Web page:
Game Details: Jan. 1 at Noon EST on ESPN 2 // Tampa, FL // Raymond James Stadium

#3. Music City Bowl: Texas A&M vs. Louisville

Screen Shot 2015-12-17 at 5.29.28 PMThe offensive schemes in this matchup of Kevin Sumlin and Bobby Petrino are intriguing enough without whatever is going on in College Station at the moment. First off, the Aggies are going to have to find a quarterback to start the game and Sumlin will need to find a way to distract viewers and followers from the dark cloud looming over the campus. A win would of course help the rumors and exaggerations from spreading even further.

Game Details: Dec. 30 at 7 p.m. EST on ESPN // Nashville, TN // Nissan Stadium

#2. Birmingham Bowl: Auburn vs. Memphis

The punishment of finishing with an underwhelming 6-6 record is a bus ride two hours up the road to take on the number one rated NFL draft quarterback Paxton Lynch (good luck with that). Gus Malzahn is 0-2 in bowl games at Auburn and both losses have come when failing to hold fourth quarter leads. Malzahn’s seat is getting warm and another bowl loss, even without much of a defensive staff, would be an extremely disappointing outcome and would create some murmurs throughout the fan base.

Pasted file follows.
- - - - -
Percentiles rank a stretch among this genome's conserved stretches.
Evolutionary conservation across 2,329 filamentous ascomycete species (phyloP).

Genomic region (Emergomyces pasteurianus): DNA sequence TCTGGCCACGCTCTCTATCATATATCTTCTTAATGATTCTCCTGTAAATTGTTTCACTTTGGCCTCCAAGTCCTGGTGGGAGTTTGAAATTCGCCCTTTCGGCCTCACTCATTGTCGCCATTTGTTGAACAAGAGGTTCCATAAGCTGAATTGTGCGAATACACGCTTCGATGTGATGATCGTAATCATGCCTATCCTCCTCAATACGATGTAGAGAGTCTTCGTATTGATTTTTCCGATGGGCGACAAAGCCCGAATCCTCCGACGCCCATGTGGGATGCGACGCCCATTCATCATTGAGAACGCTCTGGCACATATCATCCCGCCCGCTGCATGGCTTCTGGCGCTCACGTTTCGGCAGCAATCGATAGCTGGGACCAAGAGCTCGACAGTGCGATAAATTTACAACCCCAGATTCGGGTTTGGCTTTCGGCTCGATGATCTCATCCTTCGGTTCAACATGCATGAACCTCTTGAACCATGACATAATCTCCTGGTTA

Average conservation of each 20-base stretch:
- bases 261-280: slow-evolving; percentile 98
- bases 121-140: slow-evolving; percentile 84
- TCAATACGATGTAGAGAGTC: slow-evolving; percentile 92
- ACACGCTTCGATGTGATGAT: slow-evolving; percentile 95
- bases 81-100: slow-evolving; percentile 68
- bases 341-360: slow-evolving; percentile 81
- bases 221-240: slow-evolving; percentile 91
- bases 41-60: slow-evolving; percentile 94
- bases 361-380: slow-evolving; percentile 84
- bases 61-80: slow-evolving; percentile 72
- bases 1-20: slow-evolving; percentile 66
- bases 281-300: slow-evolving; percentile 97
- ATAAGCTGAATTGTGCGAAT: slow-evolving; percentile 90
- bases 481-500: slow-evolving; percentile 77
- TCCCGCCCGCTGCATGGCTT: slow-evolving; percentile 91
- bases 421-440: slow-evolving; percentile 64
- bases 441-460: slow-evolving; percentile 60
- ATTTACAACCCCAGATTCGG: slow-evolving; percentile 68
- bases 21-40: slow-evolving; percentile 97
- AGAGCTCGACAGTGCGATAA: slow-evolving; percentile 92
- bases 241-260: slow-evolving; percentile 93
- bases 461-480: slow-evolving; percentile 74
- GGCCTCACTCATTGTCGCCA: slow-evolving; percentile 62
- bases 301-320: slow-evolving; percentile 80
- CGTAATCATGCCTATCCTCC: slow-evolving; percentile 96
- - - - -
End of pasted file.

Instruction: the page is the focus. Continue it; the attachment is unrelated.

Game Details: Dec. 30 at Noon EST on ESPN // Birmingham, AL // Legion Field

#1. Cotton Bowl: Alabama vs. Michigan State

We knew Alabama would get here somehow to be the lone team to represent the SEC. The importance of this game falls on the shoulders of the SEC and the Alabama program itself. The SEC’s stance on this game is hoping to at least have Alabama win for a chance to win another national championship for the conference. As for Alabama, the loss to the later national champion Ohio State did not settle well in Tuscaloosa and if the Tide were going to drop another, I imagine there would be some uncomfortable feelings toward the football program.

Game Details: Dec. 31 at 8 p.m. EST on ESPN // Dallas/Arlington, TX // AT&T Stadium

Pac-12 Notebook: Arizona, Oregon State, and Colorado